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Houston v S (CCT 108/12)  ZACC 8; 2013 (5) BCLR 527 (CC) (28 March 2013)
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CONSTITUTIONAL COURT OF SOUTH AFRICA
Case CCT 108/12
In the matter between:
CLINTON LOYD HOUSTON ............................................................................Applicant
THE STATE .....................................................................................................Respondent
Decided on : 28 March 2013
The applicant seeks leave to appeal against two sentences imposed on him in separate cases in the KwaZulu-Natal High Court, Durban (High Court) in September 1997 and February 1998. In the first case he was found guilty of murder, kidnapping and robbery with aggravating circumstances and sentenced to an effective sentence of 30 years’ imprisonment (first sentence). In the second he was found guilty of two counts of murder and two counts of robbery with aggravating circumstances, and sentenced to an effective 40 years’ imprisonment (second sentence). Despite consideration of the issue in the second trial, the second sentence was not ordered to run concurrently with the first. The result is that the applicant is serving an effective sentence of 70 years’ imprisonment.
An application for leave to appeal against the second sentence was dismissed in the High Court on 31 May 2005. The Supreme Court of Appeal refused further special leave to appeal in respect of an application brought five years later, on 22 September 2010. The applicant launched the application for leave to appeal to this Court on 7 November 2012. He also seeks condonation for the late application.
This Court does not ordinarily grant leave to appeal against sentence unless the appeal raises fair trial issues that may result in a failure of justice.1 That is not the case here. The applicant’s complaint is not that his trials were unfair, but that the effect of the parole policies of the Department of Correctional Services (Department) is that he is being unfairly discriminated against. The question is thus where his remedy, if any, lies.
In order to appreciate the applicant’s concern, it is necessary to recap events briefly. In determining the second sentence the High Court considered whether a life sentence was appropriate, but decided that it was not. This was done on the basis that a life sentence was only appropriate where there are no prospects of rehabilitation or reform of the convicted person. The implication is that the High Court considered the applicant to be a person with the potential of rehabilitation. The ensuing years appear to have borne this assessment out. The Department reports that the applicant has been a model inmate, and has been recommended for parole. Due to the fact that the applicant was sentenced to definite periods of imprisonment he will become eligible for parole only after he has completed one-third of his sentence,2 that is, on 28 June 2020.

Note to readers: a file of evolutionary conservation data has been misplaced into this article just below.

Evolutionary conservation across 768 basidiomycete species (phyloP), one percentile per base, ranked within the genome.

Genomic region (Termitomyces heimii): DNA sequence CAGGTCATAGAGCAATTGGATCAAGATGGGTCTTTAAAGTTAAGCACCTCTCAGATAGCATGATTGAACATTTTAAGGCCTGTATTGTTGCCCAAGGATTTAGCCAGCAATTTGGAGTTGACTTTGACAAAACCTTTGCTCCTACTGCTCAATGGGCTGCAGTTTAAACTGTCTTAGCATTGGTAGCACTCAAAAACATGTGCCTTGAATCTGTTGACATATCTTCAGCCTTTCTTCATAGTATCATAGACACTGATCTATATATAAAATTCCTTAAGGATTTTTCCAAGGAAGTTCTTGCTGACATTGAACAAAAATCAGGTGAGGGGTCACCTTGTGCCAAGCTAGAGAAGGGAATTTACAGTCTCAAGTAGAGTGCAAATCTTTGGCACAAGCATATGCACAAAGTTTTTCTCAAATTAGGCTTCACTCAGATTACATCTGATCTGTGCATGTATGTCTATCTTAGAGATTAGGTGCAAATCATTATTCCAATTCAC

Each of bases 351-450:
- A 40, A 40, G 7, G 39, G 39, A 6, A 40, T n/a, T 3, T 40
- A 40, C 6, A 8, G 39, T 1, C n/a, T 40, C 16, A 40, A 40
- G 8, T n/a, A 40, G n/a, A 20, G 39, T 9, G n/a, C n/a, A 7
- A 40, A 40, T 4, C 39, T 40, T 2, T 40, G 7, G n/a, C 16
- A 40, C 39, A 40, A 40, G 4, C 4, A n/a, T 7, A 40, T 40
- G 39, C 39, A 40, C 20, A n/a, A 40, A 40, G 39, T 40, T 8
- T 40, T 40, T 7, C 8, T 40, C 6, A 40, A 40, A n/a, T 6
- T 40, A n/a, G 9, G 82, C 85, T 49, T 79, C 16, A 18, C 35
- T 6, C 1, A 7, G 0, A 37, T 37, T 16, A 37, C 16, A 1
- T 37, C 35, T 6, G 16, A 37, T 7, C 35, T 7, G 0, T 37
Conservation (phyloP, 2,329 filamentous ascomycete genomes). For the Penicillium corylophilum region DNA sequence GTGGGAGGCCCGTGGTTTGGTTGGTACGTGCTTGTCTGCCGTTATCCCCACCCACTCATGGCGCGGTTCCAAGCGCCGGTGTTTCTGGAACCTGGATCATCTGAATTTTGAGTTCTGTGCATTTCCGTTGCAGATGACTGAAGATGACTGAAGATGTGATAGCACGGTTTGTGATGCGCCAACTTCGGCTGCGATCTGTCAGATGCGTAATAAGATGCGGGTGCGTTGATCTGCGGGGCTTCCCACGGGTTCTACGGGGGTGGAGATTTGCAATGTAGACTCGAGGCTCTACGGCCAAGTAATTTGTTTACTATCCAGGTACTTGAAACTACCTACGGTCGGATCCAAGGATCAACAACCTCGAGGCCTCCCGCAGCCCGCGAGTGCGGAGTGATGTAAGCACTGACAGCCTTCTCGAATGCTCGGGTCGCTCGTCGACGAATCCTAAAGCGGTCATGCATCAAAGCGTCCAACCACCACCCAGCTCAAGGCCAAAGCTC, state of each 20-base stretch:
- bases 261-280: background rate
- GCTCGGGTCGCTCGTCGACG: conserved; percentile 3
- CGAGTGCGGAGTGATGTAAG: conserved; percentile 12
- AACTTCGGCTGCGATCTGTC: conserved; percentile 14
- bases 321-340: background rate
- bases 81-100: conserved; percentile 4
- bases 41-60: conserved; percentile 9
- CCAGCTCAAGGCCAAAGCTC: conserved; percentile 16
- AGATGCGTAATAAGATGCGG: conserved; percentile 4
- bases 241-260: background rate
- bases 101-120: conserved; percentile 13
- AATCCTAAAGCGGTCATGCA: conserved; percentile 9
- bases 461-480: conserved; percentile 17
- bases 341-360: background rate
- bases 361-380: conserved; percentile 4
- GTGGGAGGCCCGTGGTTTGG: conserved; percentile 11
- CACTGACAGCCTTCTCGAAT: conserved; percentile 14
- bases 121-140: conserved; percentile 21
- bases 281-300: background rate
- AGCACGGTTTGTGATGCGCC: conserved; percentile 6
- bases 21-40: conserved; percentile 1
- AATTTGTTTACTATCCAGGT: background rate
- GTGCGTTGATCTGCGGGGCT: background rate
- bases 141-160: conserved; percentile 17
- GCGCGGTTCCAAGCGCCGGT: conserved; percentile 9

The quirk in this tale is that had he been sentenced to life imprisonment in respect of his offences he would by now probably be eligible to be considered for parole. This appears to be the result of decisions of the courts3 that offenders serving life sentences who were sentenced prior to 1 October 2004 are entitled to have their dates of eligibility for parole advanced by credits earned under earlier legislation.
The applicant contends that this state of affairs amounts to unfair discrimination in that had he been sentenced to life imprisonment he would have been better off as regards parole than he is now. Something is wrong with a system which makes the granting of parole easier for persons sentenced to life imprisonment - and thus assumed to be unlikely to be rehabilitated or reformed - than for those, like him, who at the time of sentencing were considered to have potential for rehabilitation or reform.
But if the applicant is right about that, and we express no opinion on it, his possible remedy lies in seeking a review of the Department’s parole policies in the High Court. It is not a ground for an appeal against sentence to this Court, because this result does not flow from any unfairness in the trial. This Court should also not ordinarily deal with a review application of that kind as a court of first instance.
In the course of considering this matter we requested Legal Aid South Africa to investigate the circumstances of the applicant’s position and to report to this Court. We wish to record our appreciation for the comprehensive and helpful report compiled by Mr Achmed Mayet of that office.
Legal Aid South Africa is requested to advise and assist the applicant in considering what further steps, if any, need to be taken in view of this judgment.
The following order is made:
1. Condonation is granted.
2. Leave to appeal is refused.
3. The Registrar is directed to forward a copy of this judgment to Legal Aid South Africa.
3Van Vuren v Minister of Correctional Services and Others  ZACC 17; 2012 (1) SACR 103 (CC); 2010 (12) BCLR 1233 (CC); and Van Wyk v Minister of Correctional Services and Others 2012 (1) SACR 159 (GNP).